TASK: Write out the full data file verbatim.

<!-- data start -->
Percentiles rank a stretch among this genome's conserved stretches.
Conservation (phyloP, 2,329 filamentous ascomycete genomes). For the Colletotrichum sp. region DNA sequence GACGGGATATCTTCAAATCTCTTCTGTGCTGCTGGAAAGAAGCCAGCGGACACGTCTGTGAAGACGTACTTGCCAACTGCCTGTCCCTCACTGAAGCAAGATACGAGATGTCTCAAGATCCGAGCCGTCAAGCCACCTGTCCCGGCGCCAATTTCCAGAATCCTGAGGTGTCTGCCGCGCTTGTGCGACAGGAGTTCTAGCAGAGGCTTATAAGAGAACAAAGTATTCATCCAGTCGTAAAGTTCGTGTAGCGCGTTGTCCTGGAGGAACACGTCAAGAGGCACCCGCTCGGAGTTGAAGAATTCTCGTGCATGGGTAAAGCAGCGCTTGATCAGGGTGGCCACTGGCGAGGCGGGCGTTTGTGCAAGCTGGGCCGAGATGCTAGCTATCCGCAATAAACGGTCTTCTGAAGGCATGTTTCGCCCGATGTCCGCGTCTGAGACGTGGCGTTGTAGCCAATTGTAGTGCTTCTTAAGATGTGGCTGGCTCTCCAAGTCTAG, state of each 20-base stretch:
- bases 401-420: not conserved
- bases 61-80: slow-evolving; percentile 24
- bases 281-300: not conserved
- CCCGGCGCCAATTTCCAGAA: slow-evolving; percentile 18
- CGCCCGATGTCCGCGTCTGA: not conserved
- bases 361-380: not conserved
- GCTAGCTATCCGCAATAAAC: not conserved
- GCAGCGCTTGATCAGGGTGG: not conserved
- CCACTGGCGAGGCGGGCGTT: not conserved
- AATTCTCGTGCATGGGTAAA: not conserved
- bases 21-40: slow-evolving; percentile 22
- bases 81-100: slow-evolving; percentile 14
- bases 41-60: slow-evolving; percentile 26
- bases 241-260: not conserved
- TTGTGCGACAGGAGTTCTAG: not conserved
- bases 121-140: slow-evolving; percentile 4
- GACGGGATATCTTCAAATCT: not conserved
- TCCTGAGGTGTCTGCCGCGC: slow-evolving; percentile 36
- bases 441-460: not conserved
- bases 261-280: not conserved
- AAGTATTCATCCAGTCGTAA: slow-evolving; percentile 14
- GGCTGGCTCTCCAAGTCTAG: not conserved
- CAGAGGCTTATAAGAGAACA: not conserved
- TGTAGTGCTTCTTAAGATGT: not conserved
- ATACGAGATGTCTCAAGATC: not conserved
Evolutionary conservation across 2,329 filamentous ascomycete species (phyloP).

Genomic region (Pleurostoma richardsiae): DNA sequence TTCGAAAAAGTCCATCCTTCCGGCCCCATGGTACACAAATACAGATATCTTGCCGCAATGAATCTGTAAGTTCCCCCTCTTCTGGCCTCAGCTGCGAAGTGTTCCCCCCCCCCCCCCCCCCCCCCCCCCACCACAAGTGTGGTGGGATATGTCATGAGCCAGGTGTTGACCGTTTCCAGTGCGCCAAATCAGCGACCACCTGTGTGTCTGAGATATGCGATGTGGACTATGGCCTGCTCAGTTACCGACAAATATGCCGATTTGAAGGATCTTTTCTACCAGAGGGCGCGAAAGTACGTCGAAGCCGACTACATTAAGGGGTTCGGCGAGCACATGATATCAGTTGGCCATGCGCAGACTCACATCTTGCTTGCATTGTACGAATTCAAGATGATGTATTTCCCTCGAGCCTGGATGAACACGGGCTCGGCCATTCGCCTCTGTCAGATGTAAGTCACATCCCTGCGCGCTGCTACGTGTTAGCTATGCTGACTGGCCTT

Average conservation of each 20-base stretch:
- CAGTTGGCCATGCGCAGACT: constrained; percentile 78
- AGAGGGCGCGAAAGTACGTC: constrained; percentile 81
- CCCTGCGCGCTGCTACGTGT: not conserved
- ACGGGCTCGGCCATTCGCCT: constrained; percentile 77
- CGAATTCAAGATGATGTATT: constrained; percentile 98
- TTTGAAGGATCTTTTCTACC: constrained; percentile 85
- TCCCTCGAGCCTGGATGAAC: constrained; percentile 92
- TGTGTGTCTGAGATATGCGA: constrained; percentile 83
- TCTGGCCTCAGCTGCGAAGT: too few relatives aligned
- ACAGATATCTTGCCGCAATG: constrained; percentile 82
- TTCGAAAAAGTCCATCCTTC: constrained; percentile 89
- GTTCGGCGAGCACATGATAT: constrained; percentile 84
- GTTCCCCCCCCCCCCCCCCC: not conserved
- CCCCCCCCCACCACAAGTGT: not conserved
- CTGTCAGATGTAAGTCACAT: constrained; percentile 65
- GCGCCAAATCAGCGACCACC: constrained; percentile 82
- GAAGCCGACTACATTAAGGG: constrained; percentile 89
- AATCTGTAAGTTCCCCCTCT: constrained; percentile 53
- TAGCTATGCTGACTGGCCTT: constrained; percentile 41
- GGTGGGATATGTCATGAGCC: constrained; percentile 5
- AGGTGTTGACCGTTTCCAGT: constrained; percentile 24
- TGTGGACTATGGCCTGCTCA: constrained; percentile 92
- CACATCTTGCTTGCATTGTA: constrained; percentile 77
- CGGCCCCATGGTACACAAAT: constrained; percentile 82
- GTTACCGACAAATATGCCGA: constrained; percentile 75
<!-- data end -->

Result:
Percentiles rank a stretch among this genome's conserved stretches.
Conservation (phyloP, 2,329 filamentous ascomycete genomes). For the Colletotrichum sp. region DNA sequence GACGGGATATCTTCAAATCTCTTCTGTGCTGCTGGAAAGAAGCCAGCGGACACGTCTGTGAAGACGTACTTGCCAACTGCCTGTCCCTCACTGAAGCAAGATACGAGATGTCTCAAGATCCGAGCCGTCAAGCCACCTGTCCCGGCGCCAATTTCCAGAATCCTGAGGTGTCTGCCGCGCTTGTGCGACAGGAGTTCTAGCAGAGGCTTATAAGAGAACAAAGTATTCATCCAGTCGTAAAGTTCGTGTAGCGCGTTGTCCTGGAGGAACACGTCAAGAGGCACCCGCTCGGAGTTGAAGAATTCTCGTGCATGGGTAAAGCAGCGCTTGATCAGGGTGGCCACTGGCGAGGCGGGCGTTTGTGCAAGCTGGGCCGAGATGCTAGCTATCCGCAATAAACGGTCTTCTGAAGGCATGTTTCGCCCGATGTCCGCGTCTGAGACGTGGCGTTGTAGCCAATTGTAGTGCTTCTTAAGATGTGGCTGGCTCTCCAAGTCTAG, state of each 20-base stretch:
- bases 401-420: not conserved
- bases 61-80: slow-evolving; percentile 24
- bases 281-300: not conserved
- CCCGGCGCCAATTTCCAGAA: slow-evolving; percentile 18
- CGCCCGATGTCCGCGTCTGA: not conserved
- bases 361-380: not conserved
- GCTAGCTATCCGCAATAAAC: not conserved
- GCAGCGCTTGATCAGGGTGG: not conserved
- CCACTGGCGAGGCGGGCGTT: not conserved
- AATTCTCGTGCATGGGTAAA: not conserved
- bases 21-40: slow-evolving; percentile 22
- bases 81-100: slow-evolving; percentile 14
- bases 41-60: slow-evolving; percentile 26
- bases 241-260: not conserved
- TTGTGCGACAGGAGTTCTAG: not conserved
- bases 121-140: slow-evolving; percentile 4
- GACGGGATATCTTCAAATCT: not conserved
- TCCTGAGGTGTCTGCCGCGC: slow-evolving; percentile 36
- bases 441-460: not conserved
- bases 261-280: not conserved
- AAGTATTCATCCAGTCGTAA: slow-evolving; percentile 14
- GGCTGGCTCTCCAAGTCTAG: not conserved
- CAGAGGCTTATAAGAGAACA: not conserved
- TGTAGTGCTTCTTAAGATGT: not conserved
- ATACGAGATGTCTCAAGATC: not conserved
Evolutionary conservation across 2,329 filamentous ascomycete species (phyloP).

Genomic region (Pleurostoma richardsiae): DNA sequence TTCGAAAAAGTCCATCCTTCCGGCCCCATGGTACACAAATACAGATATCTTGCCGCAATGAATCTGTAAGTTCCCCCTCTTCTGGCCTCAGCTGCGAAGTGTTCCCCCCCCCCCCCCCCCCCCCCCCCCACCACAAGTGTGGTGGGATATGTCATGAGCCAGGTGTTGACCGTTTCCAGTGCGCCAAATCAGCGACCACCTGTGTGTCTGAGATATGCGATGTGGACTATGGCCTGCTCAGTTACCGACAAATATGCCGATTTGAAGGATCTTTTCTACCAGAGGGCGCGAAAGTACGTCGAAGCCGACTACATTAAGGGGTTCGGCGAGCACATGATATCAGTTGGCCATGCGCAGACTCACATCTTGCTTGCATTGTACGAATTCAAGATGATGTATTTCCCTCGAGCCTGGATGAACACGGGCTCGGCCATTCGCCTCTGTCAGATGTAAGTCACATCCCTGCGCGCTGCTACGTGTTAGCTATGCTGACTGGCCTT

Average conservation of each 20-base stretch:
- CAGTTGGCCATGCGCAGACT: constrained; percentile 78
- AGAGGGCGCGAAAGTACGTC: constrained; percentile 81
- CCCTGCGCGCTGCTACGTGT: not conserved
- ACGGGCTCGGCCATTCGCCT: constrained; percentile 77
- CGAATTCAAGATGATGTATT: constrained; percentile 98
- TTTGAAGGATCTTTTCTACC: constrained; percentile 85
- TCCCTCGAGCCTGGATGAAC: constrained; percentile 92
- TGTGTGTCTGAGATATGCGA: constrained; percentile 83
- TCTGGCCTCAGCTGCGAAGT: too few relatives aligned
- ACAGATATCTTGCCGCAATG: constrained; percentile 82
- TTCGAAAAAGTCCATCCTTC: constrained; percentile 89
- GTTCGGCGAGCACATGATAT: constrained; percentile 84
- GTTCCCCCCCCCCCCCCCCC: not conserved
- CCCCCCCCCACCACAAGTGT: not conserved
- CTGTCAGATGTAAGTCACAT: constrained; percentile 65
- GCGCCAAATCAGCGACCACC: constrained; percentile 82
- GAAGCCGACTACATTAAGGG: constrained; percentile 89
- AATCTGTAAGTTCCCCCTCT: constrained; percentile 53
- TAGCTATGCTGACTGGCCTT: constrained; percentile 41
- GGTGGGATATGTCATGAGCC: constrained; percentile 5
- AGGTGTTGACCGTTTCCAGT: constrained; percentile 24
- TGTGGACTATGGCCTGCTCA: constrained; percentile 92
- CACATCTTGCTTGCATTGTA: constrained; percentile 77
- CGGCCCCATGGTACACAAAT: constrained; percentile 82
- GTTACCGACAAATATGCCGA: constrained; percentile 75